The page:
Vancouver city engineers begin converting street cleaning equipment into new Olympic crowd control security vehicles
Mayor Robertson and his Vision crew have been taking a beating lately on a number of issues. Their latest efforts to prepare Vancouver for the Olympic Games (a Games most of them were never in support of to begin with) has also received a big thumbs down from a number of local advocacy groups. Many of whom would be considered their campaign supporters.
According to the critics, Vision's new omnibus Olympic by-law will unduly place restrictions on free speech and a citizen's right to protest.
The by-law passed in a vote of 9-2, with only COPE voting against it. However, COPE only voted nay because they claim they wanted more consultation, not because they were necessarily opposed to the content of the by-law.
The CBC reports the by-law:
...cracks down on graffiti and advertising, bans leaflets and posters near Olympic sites and calls for security screenings at some city-run events.
Groups like the BC Civil Liberties Association have denounced the by-law as 'heavy-handed" and an affront to democracy. Here is what BCCLA president Rob Holmes told the Vancouver Sun:
We have existing criminal and other laws that can deal with people causing a disturbance or engaging in public mischief. Those are satisfactory. We don't need a 'me-too' provision from the City of Vancouver, which doesn't have the constitutional authority to pass criminal laws in the first place.
A 2010 watchdog called the Impact on Communities Coalition, said that Council's decision to implement a new by-law is something they can't support. Spokesperson Am Johal stated:
It ascribes a greater value on protecting corporate sponsors of the Olympics over free speech of citizens
Downtown Eastside poverty groups have stormed council meetings demanding that the poor and marginalized not be swept up and moved along during the Games. Even some local media outlets are complaining that the elimination of their newspaper boxes in "secure zones" will put them at an unfair advantage compared to their competitors.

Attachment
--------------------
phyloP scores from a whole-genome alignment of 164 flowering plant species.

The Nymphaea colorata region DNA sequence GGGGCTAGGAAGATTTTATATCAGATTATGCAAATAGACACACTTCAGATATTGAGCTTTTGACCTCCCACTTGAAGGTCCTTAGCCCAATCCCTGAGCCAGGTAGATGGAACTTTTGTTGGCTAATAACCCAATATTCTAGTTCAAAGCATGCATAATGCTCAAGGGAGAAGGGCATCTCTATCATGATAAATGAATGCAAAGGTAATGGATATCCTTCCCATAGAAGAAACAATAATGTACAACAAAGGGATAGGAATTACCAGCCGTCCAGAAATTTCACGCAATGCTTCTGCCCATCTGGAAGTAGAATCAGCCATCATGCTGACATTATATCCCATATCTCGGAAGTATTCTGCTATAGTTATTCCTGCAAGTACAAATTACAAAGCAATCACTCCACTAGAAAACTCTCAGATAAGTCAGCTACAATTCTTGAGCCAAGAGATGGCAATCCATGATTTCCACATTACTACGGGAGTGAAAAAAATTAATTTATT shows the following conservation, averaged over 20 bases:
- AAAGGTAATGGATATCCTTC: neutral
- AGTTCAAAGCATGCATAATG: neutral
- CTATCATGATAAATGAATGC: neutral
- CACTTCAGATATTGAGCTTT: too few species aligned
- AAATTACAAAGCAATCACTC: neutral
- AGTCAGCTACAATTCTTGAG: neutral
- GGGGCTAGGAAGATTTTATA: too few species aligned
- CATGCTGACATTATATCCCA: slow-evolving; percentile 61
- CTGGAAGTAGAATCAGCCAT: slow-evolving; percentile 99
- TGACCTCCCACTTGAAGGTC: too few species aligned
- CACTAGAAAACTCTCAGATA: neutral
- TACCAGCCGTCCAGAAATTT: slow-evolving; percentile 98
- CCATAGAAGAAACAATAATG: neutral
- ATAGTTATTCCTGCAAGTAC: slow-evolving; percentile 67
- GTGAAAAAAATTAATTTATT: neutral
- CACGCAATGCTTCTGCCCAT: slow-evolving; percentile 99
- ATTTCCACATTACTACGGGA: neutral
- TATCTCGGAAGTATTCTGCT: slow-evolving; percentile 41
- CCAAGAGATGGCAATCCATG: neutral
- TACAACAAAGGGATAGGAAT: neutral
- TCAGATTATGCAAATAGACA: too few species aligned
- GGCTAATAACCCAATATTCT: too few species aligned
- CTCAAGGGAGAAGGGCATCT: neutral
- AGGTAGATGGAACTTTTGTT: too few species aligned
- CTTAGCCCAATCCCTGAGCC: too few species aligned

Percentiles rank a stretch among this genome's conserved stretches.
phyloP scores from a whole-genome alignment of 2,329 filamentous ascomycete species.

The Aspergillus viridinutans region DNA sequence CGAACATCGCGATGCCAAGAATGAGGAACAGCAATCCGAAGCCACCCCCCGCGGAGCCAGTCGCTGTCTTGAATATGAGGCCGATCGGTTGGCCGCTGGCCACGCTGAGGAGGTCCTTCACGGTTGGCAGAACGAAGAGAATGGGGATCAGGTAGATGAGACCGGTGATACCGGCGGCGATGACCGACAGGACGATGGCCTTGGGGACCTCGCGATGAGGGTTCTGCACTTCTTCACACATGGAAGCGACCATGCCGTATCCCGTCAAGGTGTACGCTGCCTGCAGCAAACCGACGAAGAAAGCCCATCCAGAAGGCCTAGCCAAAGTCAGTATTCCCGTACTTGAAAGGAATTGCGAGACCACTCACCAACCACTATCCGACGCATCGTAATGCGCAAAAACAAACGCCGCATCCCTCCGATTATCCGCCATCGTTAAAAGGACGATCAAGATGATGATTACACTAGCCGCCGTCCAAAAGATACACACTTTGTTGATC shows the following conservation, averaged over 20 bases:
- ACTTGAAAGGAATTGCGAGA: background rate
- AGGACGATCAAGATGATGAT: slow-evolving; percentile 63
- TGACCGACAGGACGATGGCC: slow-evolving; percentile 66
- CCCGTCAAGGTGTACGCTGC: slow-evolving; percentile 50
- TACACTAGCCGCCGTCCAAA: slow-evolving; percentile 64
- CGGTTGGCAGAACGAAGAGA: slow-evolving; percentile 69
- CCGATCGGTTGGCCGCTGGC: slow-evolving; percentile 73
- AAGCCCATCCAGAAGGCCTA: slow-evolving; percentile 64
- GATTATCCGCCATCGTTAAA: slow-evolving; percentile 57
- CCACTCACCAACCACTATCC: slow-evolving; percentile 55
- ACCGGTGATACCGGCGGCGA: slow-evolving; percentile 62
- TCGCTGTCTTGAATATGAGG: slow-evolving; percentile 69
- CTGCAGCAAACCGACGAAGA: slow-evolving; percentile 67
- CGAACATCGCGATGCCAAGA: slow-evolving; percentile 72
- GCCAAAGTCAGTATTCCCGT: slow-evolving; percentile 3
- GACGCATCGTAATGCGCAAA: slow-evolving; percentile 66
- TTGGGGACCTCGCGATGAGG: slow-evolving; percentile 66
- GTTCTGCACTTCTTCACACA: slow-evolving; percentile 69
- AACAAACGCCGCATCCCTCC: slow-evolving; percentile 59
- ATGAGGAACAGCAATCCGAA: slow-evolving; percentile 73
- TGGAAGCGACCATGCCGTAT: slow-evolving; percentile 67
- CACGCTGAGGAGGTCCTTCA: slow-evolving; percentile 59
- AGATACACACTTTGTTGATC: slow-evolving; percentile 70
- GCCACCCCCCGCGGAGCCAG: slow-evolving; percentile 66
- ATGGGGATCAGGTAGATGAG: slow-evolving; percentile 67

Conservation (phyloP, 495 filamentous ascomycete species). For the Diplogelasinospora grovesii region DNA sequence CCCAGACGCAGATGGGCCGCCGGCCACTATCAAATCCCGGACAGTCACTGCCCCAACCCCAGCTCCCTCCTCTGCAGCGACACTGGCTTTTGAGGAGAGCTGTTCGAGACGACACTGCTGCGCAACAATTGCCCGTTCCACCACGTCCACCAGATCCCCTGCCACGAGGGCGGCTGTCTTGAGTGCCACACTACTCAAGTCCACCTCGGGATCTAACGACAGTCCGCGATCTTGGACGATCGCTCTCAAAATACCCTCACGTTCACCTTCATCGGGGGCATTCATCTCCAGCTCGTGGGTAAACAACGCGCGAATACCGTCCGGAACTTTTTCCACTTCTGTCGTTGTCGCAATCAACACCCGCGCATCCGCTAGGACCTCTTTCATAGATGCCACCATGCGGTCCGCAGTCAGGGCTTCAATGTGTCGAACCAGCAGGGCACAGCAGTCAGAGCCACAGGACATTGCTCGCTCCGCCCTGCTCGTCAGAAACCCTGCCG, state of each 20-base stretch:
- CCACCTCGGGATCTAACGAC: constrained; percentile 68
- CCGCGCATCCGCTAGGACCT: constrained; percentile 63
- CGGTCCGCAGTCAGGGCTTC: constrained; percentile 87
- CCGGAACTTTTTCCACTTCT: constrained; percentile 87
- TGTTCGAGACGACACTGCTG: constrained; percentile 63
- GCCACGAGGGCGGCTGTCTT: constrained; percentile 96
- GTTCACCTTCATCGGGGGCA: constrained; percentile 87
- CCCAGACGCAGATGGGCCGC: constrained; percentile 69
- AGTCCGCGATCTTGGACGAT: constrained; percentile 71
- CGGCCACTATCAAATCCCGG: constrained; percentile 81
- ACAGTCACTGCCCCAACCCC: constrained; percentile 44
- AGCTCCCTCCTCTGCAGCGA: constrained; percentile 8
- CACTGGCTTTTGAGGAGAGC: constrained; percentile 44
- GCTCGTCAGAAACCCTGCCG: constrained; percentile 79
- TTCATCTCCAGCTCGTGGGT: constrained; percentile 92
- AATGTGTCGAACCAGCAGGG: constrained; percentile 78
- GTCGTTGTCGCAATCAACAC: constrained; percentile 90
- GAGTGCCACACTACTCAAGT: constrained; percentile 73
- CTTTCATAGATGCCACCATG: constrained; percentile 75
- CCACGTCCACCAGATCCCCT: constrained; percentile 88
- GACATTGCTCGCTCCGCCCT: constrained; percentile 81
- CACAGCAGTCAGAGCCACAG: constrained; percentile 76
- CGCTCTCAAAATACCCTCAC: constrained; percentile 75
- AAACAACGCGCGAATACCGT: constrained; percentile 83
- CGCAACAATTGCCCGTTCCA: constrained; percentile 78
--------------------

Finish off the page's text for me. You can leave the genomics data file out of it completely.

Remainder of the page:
To a certain extent, I can sympathize with some of the concerns critics have expressed. However, the Mayor and his council colleagues are about to play host to the world in a mere six months from now. This is not business as usual folks. The quaint city on Canada's west coast known as Vancouver is about to go on the big stage - and this is serious business.
If opponents of the Olympic by-laws had their way, they would be allowed free reign in and around all Olympic venues to protest their issue of the day. They would drape multi-story protest signs alongside buildings adjacent to the International Broadcast Centre or General Motors Place to get their message out to the world.
Clearly Mayor Robertson can't allow this type of free-for-all when Vancouver has committed to producing the best Games ever. Remember, Robertson is also the guy who's going to be handed the Olympic flag by Jacques Rogge in front of billions of people watching around the world. There is no way he wants to jeopardize his moment in the sun (okay, he'll be under the lights of BC Place stadium) with a bunch of unruly protestors disrupting the Games.
Robertson has struck a good balance with his new Olympic by-law. For example, he's understood the importance of keeping commerce afloat by introducing measures that include providing flexibility for the delivery of goods in the downtown core.
Sure he's placed some minor restrictions on where people can protest, however, this only applies to areas adjacent to or in Olympic venues. Protestors will continue have the right to unrestricted protest anywhere else in Vancouver.
Here is what Mayor Meggs had to say on the issue:
The bylaw changes have nothing to do with preventing peaceful protest, which is obvious if you review them. They do improve the city’s ability to deal with graffiti, commercial advertising and the management of live sites, among other things.
If there is one area I think the Mayor got it wrong, it relates to the granting of super powers to his City Manager during the Olympic Games. Ballem will be temporarily allowed to make new by-laws without the prior consent of Council.
The argument that Council needed to grant the city manager these new powers because councillors will be too busy to meet during the Olympic Games simply doesn't compute. If there truly were a crisis that required council's attention, a meeting could be called within hours.
Yes, a few dignitaries may miss out on crumpets with the Mayor that day, but surely they'll understand that his role as a civic leader should come before all the pomp and circumstance of the Games. Robertson's decision to grant Ballem all those powers will likely prove to be a sore point with all the Olympic opponents. Especially when you consider that Ballem is also a key member of the Vancouver Olympic Games Organizing Committee (VANOC) Board of Directors, as well as city manager.
There are a lot of things the Mayor and his crew will do in the next six months that will likely annoy their far left-leaning pals. If he wants to be remembered as a great host and an effective Mayor during the Games, he'd best plug his nose, keep a stiff upper lip and forge ahead with what needs to be done.
After all, does anyone seriously think the people criticizing the Mayor for his "draconian" Olympic measures will do anything but vote for him in the next civic election. I for one think he already has their support locked up, regardless of what kind of Olympic by-laws he brings forward. What do you think?